Mexican Central Bank Governor and IMF-contender Agustin Carstens rebuked his European counterparts on Thursday for reneging on their promise to back a non-European to head the fund and vowed to give emerging powers more say if elected.

Speaking in Beijing where he was seeking support for his IMF candidacy, Carstens said Europe was over represented in the IMF and stopped short of accusing his European colleagues of supporting his rival, French Finance Minister Christine Lagarde, based on her nationality.

Regretfully, this time around, Europe didn't embrace the spirit of having a merit-based process, Carstens said.

The fact that Europe decided to support Lagarde even before she was formally presented as a candidate, and even before all the candidates were announced, that certainly shows they are not (assessing) the merits of the candidates, he said.

Lagarde is widely seen as the front-runner to replace former IMF chief Dominique Strauss-Kahn after he was arrested last month for sexual assault charges, which he denies.

Carstens said while he could understand Europe's desire to elect one of their own to help solve the region's debt crisis, the time had come to give emerging economies more power to run international financial organizations.

He described his meetings with China's Central Bank Governor Zhou Xiaochuan and Finance Minister Xie Xuren as fruitful and frank, and called for China to play a broader role in the fund to match its role as the world's second-largest economy.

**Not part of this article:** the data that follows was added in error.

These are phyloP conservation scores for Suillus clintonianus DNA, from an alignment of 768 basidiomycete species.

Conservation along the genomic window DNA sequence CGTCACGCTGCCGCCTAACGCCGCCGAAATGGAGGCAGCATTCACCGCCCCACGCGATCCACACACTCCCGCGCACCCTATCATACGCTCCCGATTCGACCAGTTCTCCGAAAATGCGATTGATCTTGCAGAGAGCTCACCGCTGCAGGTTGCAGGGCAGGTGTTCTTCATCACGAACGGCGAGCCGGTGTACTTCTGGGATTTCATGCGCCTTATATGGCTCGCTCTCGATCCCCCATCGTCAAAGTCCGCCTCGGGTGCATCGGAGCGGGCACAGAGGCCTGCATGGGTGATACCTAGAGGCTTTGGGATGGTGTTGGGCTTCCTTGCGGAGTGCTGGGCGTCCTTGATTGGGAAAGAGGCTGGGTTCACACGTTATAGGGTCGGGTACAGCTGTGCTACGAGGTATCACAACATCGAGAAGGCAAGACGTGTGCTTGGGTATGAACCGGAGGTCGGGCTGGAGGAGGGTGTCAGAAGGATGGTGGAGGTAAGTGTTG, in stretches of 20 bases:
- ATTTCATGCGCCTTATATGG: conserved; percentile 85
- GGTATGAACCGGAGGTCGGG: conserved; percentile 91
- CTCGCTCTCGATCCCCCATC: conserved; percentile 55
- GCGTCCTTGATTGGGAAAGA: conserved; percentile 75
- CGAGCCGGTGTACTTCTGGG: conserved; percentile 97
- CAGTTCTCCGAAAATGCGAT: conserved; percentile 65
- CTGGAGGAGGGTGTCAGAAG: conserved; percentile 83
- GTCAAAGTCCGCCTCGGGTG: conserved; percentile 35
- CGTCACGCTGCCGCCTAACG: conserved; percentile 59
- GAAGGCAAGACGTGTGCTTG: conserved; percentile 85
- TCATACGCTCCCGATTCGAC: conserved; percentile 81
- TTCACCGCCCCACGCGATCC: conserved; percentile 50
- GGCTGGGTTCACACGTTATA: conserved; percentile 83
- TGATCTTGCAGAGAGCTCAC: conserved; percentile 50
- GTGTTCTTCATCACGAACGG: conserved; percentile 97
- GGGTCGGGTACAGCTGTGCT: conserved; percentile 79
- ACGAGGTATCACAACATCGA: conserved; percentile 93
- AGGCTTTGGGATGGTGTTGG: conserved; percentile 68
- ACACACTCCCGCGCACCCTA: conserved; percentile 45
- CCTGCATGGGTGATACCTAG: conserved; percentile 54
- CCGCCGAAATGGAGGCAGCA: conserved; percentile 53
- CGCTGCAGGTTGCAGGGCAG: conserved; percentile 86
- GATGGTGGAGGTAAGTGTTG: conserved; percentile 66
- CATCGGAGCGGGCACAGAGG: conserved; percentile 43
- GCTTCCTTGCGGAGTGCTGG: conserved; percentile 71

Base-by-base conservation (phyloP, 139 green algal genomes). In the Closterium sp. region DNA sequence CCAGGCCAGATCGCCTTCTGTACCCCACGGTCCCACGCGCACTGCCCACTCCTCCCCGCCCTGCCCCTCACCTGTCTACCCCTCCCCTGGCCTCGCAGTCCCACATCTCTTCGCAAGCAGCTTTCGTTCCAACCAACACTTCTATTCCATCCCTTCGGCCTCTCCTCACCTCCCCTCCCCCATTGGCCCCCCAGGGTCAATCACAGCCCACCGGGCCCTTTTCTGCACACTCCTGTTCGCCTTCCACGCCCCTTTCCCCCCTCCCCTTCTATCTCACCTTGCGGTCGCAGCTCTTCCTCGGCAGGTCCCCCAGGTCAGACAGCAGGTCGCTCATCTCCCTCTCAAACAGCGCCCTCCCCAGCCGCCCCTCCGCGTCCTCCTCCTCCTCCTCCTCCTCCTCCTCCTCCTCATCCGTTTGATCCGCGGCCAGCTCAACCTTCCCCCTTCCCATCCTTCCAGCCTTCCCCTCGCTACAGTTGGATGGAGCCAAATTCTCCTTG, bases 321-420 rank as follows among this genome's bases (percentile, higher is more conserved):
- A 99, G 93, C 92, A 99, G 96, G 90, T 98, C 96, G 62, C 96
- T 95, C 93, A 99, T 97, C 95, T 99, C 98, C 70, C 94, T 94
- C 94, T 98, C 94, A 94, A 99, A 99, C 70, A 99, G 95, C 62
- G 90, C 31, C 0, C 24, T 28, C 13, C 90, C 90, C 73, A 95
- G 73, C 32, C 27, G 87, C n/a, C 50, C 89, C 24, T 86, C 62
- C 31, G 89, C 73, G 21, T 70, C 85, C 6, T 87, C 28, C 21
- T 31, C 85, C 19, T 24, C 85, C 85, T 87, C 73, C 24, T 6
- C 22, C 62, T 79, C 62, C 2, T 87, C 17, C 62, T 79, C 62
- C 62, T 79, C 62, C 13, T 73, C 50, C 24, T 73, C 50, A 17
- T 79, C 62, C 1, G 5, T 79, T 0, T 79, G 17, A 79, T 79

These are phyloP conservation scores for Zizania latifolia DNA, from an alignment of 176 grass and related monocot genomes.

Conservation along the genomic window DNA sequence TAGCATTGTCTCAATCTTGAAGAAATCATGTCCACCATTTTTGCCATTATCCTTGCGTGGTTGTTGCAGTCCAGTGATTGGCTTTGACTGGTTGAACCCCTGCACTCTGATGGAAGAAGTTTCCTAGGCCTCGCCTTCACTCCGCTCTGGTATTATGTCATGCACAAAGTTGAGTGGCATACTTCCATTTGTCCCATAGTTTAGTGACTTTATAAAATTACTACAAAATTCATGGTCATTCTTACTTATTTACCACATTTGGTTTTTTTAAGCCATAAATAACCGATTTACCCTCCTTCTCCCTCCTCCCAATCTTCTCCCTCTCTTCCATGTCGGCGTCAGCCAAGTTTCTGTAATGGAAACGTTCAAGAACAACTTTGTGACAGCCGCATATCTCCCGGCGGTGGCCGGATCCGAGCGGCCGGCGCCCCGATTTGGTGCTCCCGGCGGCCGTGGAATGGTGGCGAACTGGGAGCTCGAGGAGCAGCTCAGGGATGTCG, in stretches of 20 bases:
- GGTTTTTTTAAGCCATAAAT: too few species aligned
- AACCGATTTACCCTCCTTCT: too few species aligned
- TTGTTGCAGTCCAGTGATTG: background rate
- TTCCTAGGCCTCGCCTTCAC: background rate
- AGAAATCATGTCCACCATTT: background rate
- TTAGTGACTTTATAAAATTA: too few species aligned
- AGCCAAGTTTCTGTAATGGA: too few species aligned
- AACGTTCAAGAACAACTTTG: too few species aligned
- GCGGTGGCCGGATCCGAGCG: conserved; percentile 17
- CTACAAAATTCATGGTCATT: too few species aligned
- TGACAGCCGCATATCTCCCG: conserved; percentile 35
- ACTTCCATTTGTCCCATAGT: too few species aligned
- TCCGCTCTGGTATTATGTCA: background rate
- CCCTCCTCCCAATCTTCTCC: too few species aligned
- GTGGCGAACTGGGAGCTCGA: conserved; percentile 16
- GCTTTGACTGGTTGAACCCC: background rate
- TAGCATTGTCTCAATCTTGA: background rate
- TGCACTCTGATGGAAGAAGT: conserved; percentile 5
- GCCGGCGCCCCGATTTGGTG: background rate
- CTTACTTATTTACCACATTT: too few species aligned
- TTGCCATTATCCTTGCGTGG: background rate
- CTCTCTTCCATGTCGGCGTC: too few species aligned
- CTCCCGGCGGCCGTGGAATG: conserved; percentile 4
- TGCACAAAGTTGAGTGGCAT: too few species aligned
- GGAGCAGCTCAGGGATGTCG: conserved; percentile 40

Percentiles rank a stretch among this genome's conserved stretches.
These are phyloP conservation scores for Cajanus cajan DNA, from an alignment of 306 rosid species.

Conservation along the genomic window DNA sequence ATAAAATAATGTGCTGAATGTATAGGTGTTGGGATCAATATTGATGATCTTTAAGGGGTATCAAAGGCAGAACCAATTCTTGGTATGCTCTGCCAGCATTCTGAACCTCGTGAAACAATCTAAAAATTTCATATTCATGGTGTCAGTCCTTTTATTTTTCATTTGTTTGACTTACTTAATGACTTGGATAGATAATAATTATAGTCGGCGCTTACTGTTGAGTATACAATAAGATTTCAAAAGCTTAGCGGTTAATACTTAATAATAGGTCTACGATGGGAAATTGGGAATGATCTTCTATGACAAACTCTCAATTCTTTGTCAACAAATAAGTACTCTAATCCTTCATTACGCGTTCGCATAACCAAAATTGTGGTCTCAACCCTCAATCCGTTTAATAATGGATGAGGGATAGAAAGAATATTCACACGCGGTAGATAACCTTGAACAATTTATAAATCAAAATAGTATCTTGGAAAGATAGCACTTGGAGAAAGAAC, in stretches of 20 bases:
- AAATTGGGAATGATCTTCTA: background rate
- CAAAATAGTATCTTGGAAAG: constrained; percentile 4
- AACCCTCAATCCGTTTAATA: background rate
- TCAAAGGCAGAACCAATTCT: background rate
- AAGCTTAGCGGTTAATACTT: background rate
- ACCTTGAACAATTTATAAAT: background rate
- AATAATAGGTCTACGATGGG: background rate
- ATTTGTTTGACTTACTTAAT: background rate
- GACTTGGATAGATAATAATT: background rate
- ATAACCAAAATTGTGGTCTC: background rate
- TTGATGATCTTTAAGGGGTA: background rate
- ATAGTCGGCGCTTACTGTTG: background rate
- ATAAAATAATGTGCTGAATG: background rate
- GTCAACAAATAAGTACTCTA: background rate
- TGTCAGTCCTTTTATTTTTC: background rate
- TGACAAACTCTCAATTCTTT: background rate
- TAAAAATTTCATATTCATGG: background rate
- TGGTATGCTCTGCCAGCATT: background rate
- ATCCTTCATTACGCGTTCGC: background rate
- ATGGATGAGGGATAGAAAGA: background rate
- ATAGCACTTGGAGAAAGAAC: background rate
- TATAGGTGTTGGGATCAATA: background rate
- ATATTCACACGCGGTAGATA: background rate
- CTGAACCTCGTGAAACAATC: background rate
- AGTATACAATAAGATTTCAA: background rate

He declined to comment on whether Beijing supported his candidacy, however.

I certainly highlighted the need for emerging markets to have a much stronger presence at the institution, he said.

The steps that have been taken so far are timid, and we need to stress further reforms in such a way so there is more even representation.

Carstens' visit to Beijing follows one by Lagarde last week when she also promised to give China and other emerging powers more influence.

China has not said publicly said whether it supports Lagarde, but it has joined other big emerging economies in demanding that the IMF and other international financial bodies give greater heed to their demands.

With Greece on the verge of a debt default, the leadership of the next IMF chief will be put to test immediately.

Plans to rescue Greece hit a setback this week after euro zone ministers failed to agree on how private holders of Greek debt should share the costs of a new bailout.

The IMF board is due to choose the next managing director by June 30. The United States and the European Union hold almost enough votes jointly to choose the winning candidate.

Still, it is important for candidates to win support from large developing countries. In 2000, the Clinton administration blocked Germany's Caio Koch-Weser after his bid for the IMF top job failed to get broad support beyond Europe.

(Reporting by Koh Gui Qung, Beijing staff; Editing by Robert Birsel)